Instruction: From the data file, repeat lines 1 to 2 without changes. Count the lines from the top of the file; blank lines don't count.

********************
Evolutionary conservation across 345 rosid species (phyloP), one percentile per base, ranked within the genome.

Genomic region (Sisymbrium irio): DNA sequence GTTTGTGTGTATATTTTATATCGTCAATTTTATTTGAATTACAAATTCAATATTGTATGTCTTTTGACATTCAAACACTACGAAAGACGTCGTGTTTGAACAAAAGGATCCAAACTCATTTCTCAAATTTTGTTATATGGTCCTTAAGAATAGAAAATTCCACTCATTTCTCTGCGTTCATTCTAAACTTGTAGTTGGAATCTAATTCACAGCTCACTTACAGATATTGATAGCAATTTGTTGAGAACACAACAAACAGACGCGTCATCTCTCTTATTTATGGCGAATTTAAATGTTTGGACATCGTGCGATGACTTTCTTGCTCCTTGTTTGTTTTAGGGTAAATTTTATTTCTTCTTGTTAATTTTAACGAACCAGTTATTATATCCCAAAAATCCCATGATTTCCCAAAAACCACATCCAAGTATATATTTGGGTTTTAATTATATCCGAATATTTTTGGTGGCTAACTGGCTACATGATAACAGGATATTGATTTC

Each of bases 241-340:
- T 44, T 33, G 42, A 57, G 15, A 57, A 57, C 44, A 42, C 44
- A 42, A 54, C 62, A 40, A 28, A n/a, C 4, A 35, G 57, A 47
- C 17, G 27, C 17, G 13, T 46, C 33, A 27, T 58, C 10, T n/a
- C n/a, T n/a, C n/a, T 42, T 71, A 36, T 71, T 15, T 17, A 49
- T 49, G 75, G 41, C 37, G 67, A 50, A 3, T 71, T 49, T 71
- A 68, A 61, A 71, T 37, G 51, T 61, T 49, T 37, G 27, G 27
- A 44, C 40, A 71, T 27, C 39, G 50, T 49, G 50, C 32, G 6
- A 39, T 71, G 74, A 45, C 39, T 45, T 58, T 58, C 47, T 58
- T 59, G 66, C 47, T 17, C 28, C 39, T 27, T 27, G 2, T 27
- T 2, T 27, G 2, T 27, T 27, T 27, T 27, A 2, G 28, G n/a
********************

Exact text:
Evolutionary conservation across 345 rosid species (phyloP), one percentile per base, ranked within the genome.

Genomic region (Sisymbrium irio): DNA sequence GTTTGTGTGTATATTTTATATCGTCAATTTTATTTGAATTACAAATTCAATATTGTATGTCTTTTGACATTCAAACACTACGAAAGACGTCGTGTTTGAACAAAAGGATCCAAACTCATTTCTCAAATTTTGTTATATGGTCCTTAAGAATAGAAAATTCCACTCATTTCTCTGCGTTCATTCTAAACTTGTAGTTGGAATCTAATTCACAGCTCACTTACAGATATTGATAGCAATTTGTTGAGAACACAACAAACAGACGCGTCATCTCTCTTATTTATGGCGAATTTAAATGTTTGGACATCGTGCGATGACTTTCTTGCTCCTTGTTTGTTTTAGGGTAAATTTTATTTCTTCTTGTTAATTTTAACGAACCAGTTATTATATCCCAAAAATCCCATGATTTCCCAAAAACCACATCCAAGTATATATTTGGGTTTTAATTATATCCGAATATTTTTGGTGGCTAACTGGCTACATGATAACAGGATATTGATTTC